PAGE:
If you’ve met Melody Sim, read her blog or followed her on Instagram, you might think that she’s (unquestionably) an extrovert. Don’t be fooled by her rosy disposition or the way she articulates her thoughts through the outpour of words, words and more words. She is, in actual fact, loud and proud to be part of the introverted family! Being an INFP (who is only 14% more inclined to introversion), communicating with others comes to her as second nature. However, what is seen and heard are (almost all the time) only the tip of the iceberg of what’s truly on her mind.

She is always encouraging others to embrace imperfection, to look on the bright side and to face reality with courage. Yet, the truth is that she is the one who needs those words the most.

When, then, is she most raw? When she’s worshipping, in the confines of her own room, and when she’s writing – no, not in her blog, but in her journal. In her journal where original, uncensored, ideas for blog posts are birthed, where incoherent and illegible words are spilled, along with buckets and buckets of tears, and where absolutely silly and laughable thoughts are kept, hidden.

Because she serves in the military, because she plays the keyboard at church, and because she perpetually volunteers (without thinking) to do things beyond her capacity, she is always forcedchallenged to put up a gallant front.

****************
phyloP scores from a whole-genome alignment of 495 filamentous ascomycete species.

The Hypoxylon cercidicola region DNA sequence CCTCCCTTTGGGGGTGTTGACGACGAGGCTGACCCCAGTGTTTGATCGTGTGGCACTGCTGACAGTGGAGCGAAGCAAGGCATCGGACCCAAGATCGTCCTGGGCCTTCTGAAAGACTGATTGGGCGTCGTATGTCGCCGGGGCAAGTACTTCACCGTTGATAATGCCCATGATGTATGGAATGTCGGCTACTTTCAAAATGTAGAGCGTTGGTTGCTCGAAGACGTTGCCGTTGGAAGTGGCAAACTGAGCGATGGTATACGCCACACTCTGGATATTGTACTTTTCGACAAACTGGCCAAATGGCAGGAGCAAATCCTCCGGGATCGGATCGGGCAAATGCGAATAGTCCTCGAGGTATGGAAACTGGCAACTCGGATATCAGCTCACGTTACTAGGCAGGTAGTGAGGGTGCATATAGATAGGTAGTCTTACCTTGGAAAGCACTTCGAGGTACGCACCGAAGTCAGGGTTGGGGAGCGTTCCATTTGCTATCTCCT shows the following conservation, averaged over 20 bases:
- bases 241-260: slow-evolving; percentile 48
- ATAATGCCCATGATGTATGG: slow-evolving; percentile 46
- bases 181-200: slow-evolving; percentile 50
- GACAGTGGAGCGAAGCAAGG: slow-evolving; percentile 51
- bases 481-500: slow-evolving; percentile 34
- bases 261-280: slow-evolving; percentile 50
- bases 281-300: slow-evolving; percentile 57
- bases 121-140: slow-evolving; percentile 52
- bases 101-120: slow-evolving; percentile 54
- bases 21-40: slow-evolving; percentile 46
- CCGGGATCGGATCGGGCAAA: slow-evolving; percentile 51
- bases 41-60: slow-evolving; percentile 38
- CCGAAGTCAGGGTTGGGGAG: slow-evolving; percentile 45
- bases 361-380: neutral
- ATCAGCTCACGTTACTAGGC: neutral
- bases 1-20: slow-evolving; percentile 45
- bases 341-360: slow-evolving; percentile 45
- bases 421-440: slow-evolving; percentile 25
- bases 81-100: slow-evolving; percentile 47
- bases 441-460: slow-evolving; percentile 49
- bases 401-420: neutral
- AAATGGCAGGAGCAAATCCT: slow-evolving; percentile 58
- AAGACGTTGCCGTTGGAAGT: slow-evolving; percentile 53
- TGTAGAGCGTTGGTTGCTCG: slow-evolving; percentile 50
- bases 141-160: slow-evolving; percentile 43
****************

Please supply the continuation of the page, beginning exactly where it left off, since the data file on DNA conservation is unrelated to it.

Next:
“You were really confident,” people would sometimes compliment.

What they do not know is that the truth is antipodal to what they had perceived. Behind that dauntless soldier, that composed pianist and that audacious blogger is a very ordinary girl who honestly, just wants to go home, flip her journal open, and write, “God help me, God help me, God help me.”

“Abandon your unrealistic expectations on love.”

“Accept that no government

is perfect.”

“Keep the faith even when the future seems bleak.” She is always encouraging others through her blog to embrace imperfection, to look on the bright side and to face reality with courage. Yet, the truth is that she is the one who needs those words the most. Being an absolute idealist is both a strength and weakness of an INFP. She sheds tears over every small setback and every trivial disappointment; but it is only through journaling down these heartfelt emotions that she is able to draw strength to encourage others.

Writing is her safe haven; journaling is her secret weapon.

“She had always wanted words, she loved them; grew up on them. Words gave her clarity, brought reason, shape.” -Michael Ondaatje, The English Patient

Whether you’re an INFP, ESTJ, or whatever it is, you need someone – someplace – to pour out your raw emotions and express your naked fears. Only then can you approach the world with renewed fortitude.

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